But as providence would have it, one of Jones’ friends is Los Angeles comedian Irina Skaya, a Ukrainian-born American.

“Jason said, ‘Look, we’ve been working with Afghanistan, but now this is a crisis.’ So he knew that I was super connected in Ukraine on the ground and we started evacuations,” Skaya, who is leading Hope for Ukraine, told CNA.

Irina Skaya temporarily put aside her stand up comedy career in order to volunteer full time for the Vulnerable People Project by leading Ukraine for Hope. Vulnerable People Project
Irina Skaya temporarily put aside her stand up comedy career in order to volunteer full time for the Vulnerable People Project by leading Ukraine for Hope. Vulnerable People Project

Skaya, who speaks Russian, Ukrainian, and English fluently, has about 200 relatives in Ukraine. Through her contacts, she was put in touch with Voronin.

Skaya had a comedy show planned in Kyiv Feb. 25-26, but that was canceled due to the Russian invasion on Feb. 24. She was supposed to be the opening act for Louis C.K. a popular American comedian.

Skaya said she always thought her purpose in life was to do comedy.

“Comedy is great. I love comedy. And when this is over, I’m gonna perform in Ukraine and try to bring as many American comedians into Ukraine as I can,” she said.

But war has reordered her priorities. “My absolute life purpose now,” she said, “is to defend my country, to save my country, to save my people.”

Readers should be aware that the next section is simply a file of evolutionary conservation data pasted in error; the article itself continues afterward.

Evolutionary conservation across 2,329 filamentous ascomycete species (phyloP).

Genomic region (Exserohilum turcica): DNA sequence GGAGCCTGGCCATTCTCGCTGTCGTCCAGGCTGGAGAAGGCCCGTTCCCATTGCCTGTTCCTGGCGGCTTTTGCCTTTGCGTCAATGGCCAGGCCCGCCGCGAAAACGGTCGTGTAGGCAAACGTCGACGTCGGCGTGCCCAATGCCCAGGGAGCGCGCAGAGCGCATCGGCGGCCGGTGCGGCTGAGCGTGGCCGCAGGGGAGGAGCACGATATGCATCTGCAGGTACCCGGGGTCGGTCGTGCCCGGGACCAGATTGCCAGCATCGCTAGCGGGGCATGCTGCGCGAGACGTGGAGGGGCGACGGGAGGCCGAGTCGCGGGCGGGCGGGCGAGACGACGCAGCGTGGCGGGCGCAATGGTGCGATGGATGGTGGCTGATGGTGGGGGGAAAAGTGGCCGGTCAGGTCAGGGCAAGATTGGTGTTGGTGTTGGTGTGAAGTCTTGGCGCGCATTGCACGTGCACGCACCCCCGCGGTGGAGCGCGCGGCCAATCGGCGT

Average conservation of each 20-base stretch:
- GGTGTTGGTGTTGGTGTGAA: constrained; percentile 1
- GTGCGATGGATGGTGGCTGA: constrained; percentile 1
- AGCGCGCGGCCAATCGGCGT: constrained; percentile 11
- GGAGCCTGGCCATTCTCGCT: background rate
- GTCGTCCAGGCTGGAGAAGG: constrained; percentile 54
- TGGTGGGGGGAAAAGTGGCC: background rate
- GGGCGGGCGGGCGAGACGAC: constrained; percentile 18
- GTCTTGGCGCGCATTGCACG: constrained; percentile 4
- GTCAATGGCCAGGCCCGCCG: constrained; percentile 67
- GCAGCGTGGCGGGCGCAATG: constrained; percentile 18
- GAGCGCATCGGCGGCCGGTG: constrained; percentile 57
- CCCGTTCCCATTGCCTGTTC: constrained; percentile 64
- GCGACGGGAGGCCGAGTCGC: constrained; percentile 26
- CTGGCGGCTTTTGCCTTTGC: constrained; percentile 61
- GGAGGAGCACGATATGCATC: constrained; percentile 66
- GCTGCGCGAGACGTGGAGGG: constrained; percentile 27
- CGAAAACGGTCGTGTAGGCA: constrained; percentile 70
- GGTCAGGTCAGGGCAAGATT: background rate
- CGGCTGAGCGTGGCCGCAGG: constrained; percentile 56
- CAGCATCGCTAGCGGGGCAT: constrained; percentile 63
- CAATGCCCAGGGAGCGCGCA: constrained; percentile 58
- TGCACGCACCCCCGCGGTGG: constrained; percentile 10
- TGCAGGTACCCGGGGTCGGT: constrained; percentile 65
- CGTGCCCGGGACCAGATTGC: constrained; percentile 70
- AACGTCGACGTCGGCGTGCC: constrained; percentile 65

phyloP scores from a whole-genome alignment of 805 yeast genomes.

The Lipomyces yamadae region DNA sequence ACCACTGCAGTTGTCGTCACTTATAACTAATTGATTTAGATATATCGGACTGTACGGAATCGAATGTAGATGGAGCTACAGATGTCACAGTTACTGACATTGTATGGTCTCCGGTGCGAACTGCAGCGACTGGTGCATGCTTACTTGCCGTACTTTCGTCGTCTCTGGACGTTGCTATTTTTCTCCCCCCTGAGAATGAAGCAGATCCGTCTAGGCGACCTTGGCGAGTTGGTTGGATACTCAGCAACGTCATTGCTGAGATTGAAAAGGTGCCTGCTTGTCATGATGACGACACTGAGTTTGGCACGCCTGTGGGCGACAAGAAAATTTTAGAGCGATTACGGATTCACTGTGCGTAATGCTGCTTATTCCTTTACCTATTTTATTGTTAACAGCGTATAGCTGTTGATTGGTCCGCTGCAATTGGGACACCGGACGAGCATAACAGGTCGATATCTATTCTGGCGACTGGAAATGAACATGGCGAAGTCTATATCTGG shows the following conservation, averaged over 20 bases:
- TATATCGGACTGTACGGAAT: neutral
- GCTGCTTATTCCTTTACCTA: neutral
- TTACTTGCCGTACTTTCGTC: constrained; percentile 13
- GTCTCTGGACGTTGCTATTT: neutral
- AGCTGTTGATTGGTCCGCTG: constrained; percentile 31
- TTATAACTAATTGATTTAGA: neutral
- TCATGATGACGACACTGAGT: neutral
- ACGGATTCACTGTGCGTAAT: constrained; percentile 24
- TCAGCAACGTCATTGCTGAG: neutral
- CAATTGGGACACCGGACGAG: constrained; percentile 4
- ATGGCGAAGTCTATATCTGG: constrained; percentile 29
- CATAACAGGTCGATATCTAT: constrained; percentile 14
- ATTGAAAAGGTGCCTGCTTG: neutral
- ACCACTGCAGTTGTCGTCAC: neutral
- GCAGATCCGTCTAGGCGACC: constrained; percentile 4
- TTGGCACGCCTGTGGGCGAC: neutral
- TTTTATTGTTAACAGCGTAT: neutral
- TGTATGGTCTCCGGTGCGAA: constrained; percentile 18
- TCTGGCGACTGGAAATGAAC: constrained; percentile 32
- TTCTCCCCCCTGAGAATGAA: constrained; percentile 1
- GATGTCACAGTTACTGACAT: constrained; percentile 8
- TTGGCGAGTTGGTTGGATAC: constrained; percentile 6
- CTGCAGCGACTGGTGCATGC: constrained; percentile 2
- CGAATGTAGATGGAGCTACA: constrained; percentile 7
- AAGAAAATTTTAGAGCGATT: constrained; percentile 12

How to help

Jones says that Hope for Ukraine has about 100 Ukrainian volunteers, with other volunteers coming from Poland, Ireland, the United States, and elsewhere.

Even a volunteer-driven humanitarian effort is expensive, however. Keeping Aleksi Voronin’s passenger vans and other vehicles on the road gets more costly by the day, due to rapidly rising fuel prices.

Jones told CNA that VPP has raised $15,000 for Hope for Ukraine, but has spent about $50,000 buying resources.

The organization’s response to the invasion will soon include an ambulance and a trauma team of four Emergency Medical Technicians, or EMTs, one critical care paramedic, and two ambulance drivers.

Leading the team will be Andrew Hamilton, 23, a Virginia resident who has worked as an EMT at a construction site and has served as a combat medic while he volunteered with Kurdish military units in northern Syria.

Hamilton, a devout Christian, told CNA his mission is to support the Ukrainian people and if a wounded person needs his care, “they’ll receive the best medical treatment possible.”

Donations to VPP’s Hope for Ukraine initiative can be made online at TheGreatCampaign.org. Jones said he has secured a $200,000 matching gift grant, if the organization can raise $200,000 on its own.

Somehow, Jones said, VPP will meet that goal. “We seek to stand with those who have been abandoned because it’s dangerous to serve them, or because it comes at a social cost,” he said. “When everyone else flees, that’s when we show up.”